Mokhtar started the 1924/25 campaign with a brace against Altrincham followed by another strike against Macclesfield. After playing in the first five league games of the season he featured for the final time in Chester’s black and white on September 20th in an FA Cup defeat at Witton Albion.
It is likely that his university studies got in the way of his football because by December he was back playing for a joint Liverpool and Manchester University side against an FA X1 and also represented Liverpool in the Inter-Varsity cup match against Birmingham in March 1925.
There was one final return to Sealand Road for Mokhtar when he played for Northern Nomads in a Cheshire Senior Cup game in January 1925. Although he was on the losing side his return was well received and the Cheshire Observer noted how pleased Chester supporters were to see their old favourite. By the end of the season he was with Holyhead in the Welsh National League scoring two goals for the Anglesey team in a 6-2 win over Chirk.
This seems to be the last mention of Mokhtar playing in this country and it may be that after three years at university he returned to Egypt in summer 1925. Although his time playing for Chester was brief, match reports suggest that he was a very skilful player who was popular with the fans and he he clearly made a big impact at Sealand Road.
Following the sad passing of Mike Sutton on Boxing Day I thought I would reproduce an article I wrote for the Chester programme in the 1990s based on a telephone interview where we discussed his career. It appeared in the programme for the game against his former club, Carlisle United, on September 25th 1993 although for some reason only the first two paragraphs were reproduced so it didn’t make a great deal of sense. This is the full article.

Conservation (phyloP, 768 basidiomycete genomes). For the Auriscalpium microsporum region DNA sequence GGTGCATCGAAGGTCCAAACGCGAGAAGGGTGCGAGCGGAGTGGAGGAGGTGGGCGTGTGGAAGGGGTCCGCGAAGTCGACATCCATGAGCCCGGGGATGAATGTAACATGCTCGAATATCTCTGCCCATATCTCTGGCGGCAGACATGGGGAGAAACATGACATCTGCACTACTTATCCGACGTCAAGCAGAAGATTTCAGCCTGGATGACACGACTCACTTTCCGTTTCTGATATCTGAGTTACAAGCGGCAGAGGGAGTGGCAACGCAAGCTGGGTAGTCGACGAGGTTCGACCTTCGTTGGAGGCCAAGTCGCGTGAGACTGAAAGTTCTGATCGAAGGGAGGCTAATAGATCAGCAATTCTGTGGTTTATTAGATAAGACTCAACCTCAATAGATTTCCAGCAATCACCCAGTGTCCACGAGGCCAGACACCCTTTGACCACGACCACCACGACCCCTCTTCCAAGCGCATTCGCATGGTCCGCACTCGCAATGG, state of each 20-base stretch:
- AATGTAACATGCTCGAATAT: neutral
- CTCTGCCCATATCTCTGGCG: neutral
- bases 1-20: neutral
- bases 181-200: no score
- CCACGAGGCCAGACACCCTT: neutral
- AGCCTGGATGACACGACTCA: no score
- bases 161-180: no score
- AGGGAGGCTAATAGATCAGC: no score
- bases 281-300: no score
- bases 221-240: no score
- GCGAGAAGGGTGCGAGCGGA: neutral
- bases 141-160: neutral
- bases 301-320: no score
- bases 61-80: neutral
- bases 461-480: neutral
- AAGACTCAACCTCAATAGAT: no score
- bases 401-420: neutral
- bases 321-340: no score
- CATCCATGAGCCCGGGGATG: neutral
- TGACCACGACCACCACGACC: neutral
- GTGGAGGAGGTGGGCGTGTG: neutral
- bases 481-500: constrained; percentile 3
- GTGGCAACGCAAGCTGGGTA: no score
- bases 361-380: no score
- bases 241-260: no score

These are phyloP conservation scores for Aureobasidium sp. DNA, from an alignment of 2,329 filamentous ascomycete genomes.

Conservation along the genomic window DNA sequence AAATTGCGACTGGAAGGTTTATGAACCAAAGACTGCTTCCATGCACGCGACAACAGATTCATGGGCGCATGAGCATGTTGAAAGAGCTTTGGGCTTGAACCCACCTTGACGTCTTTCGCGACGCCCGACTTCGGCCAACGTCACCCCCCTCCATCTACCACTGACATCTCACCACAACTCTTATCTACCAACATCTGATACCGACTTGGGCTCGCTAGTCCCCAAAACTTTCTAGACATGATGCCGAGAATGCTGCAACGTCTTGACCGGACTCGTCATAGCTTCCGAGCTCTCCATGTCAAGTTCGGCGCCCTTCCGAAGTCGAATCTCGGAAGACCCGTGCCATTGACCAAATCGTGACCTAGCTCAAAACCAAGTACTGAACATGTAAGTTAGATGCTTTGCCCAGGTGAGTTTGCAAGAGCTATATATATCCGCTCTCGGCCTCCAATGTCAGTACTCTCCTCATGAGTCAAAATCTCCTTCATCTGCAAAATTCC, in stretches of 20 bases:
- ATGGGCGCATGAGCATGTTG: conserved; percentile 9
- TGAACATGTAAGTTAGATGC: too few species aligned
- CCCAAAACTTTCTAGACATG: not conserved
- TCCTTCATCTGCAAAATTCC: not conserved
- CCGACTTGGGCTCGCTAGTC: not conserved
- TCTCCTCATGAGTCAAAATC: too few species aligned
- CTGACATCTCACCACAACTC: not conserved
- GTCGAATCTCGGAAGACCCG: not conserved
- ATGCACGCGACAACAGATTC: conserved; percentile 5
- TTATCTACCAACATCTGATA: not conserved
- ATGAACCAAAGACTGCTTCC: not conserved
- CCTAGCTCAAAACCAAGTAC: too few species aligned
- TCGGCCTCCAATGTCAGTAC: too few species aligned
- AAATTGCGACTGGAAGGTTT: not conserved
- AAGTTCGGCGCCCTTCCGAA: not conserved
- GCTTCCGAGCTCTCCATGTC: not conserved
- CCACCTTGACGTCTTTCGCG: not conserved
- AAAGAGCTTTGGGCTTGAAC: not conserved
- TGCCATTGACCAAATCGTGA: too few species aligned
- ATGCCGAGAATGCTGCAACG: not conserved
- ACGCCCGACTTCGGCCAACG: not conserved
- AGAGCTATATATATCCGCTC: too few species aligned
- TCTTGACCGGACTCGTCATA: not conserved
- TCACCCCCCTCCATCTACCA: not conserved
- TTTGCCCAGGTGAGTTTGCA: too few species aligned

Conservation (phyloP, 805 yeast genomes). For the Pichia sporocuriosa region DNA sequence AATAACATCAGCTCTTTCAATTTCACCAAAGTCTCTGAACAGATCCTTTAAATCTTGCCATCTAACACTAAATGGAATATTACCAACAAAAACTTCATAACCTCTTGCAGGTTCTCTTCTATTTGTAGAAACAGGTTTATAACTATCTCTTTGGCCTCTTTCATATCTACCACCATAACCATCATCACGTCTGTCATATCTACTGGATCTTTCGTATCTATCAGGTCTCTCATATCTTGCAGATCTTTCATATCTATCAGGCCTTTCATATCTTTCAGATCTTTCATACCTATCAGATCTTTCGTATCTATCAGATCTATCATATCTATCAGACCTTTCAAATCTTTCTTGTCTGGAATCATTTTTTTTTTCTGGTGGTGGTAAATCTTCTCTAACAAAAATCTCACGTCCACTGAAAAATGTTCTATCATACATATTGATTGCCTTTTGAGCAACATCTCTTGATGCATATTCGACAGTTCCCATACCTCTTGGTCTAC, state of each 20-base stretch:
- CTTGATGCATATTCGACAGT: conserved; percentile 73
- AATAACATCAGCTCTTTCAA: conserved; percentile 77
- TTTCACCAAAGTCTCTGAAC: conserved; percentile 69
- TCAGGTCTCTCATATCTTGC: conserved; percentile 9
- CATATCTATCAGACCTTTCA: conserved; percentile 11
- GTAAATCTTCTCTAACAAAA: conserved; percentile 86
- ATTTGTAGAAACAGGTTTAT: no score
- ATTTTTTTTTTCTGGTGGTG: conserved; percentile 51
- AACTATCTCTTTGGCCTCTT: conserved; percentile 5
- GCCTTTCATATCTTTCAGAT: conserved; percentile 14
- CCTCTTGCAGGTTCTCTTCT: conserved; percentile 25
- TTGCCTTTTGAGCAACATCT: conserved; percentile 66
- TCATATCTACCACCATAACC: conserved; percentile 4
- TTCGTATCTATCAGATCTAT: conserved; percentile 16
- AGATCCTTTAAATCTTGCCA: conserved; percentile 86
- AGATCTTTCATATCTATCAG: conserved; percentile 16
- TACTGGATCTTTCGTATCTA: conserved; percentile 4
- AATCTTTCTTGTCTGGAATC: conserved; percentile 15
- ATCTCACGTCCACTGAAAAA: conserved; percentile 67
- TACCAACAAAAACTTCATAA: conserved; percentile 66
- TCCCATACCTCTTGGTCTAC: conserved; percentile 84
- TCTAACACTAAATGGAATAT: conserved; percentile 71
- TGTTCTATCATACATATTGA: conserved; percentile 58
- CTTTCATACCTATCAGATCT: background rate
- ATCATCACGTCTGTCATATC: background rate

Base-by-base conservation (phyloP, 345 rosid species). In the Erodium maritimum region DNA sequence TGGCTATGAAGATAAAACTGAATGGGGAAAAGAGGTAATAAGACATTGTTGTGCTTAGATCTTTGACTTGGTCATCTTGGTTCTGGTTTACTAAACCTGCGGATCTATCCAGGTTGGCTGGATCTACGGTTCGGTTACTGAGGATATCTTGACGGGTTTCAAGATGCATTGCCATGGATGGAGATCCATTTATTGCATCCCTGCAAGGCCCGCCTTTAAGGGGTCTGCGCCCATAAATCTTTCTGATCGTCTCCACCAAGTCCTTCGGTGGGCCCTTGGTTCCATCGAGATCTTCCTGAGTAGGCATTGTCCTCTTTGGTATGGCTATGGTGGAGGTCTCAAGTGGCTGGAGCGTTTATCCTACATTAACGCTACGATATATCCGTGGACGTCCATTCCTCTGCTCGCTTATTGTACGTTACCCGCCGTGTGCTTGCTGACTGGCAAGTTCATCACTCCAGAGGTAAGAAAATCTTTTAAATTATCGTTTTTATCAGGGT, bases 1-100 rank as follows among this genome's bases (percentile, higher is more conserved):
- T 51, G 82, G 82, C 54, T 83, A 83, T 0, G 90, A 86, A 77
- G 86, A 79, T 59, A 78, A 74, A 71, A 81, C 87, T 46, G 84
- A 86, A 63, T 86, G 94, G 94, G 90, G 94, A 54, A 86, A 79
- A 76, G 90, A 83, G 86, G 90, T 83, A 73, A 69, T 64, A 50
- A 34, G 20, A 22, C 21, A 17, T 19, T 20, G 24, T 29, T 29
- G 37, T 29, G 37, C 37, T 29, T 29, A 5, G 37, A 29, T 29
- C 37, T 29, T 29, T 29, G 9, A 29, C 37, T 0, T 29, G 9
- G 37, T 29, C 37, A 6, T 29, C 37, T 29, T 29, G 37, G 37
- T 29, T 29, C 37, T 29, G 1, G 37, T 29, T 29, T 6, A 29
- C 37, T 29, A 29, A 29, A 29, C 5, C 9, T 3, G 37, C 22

Mike Sutton spent 3 years with Chester at the end of the 1960s during which time he created a remarkable record by appearing in every single League game. Mike was a predominantly right-footed player who appeared in a number of different roles for the club from central defender through to striker.
Mike began his career as a forward with Norwich City where he played for 5 seasons alongside another ex-Chester player, Ron Davies. At the end of the 1966/67 season he had a contractual dispute with the club and Peter Hauser signed him for Chester on a free transfer. Mike made his debut against Notts County in the number 6 shirt and although he played in every game that season he failed to get on the score sheet. He made up for this the following season with 5 goals in the first 12 League games with the first of these coming in a 5-1 victory over Colchester. It was this same season that saw Chester play an epic 4 game League cup tie with Tranmere and Mike remembers scoring the equalizer in the 3rd game at Prenton Park.
The 1969/70 was Mike’s last at Sealand Road and it was during this season that he recalls playing in the side that beat Bristol City 2-1 in the 3rd Round of the FA Cup. Mike has many happy memories of his time with Chester and like many players he particularly remembers the derby matches with Wrexham as games with a special atmosphere.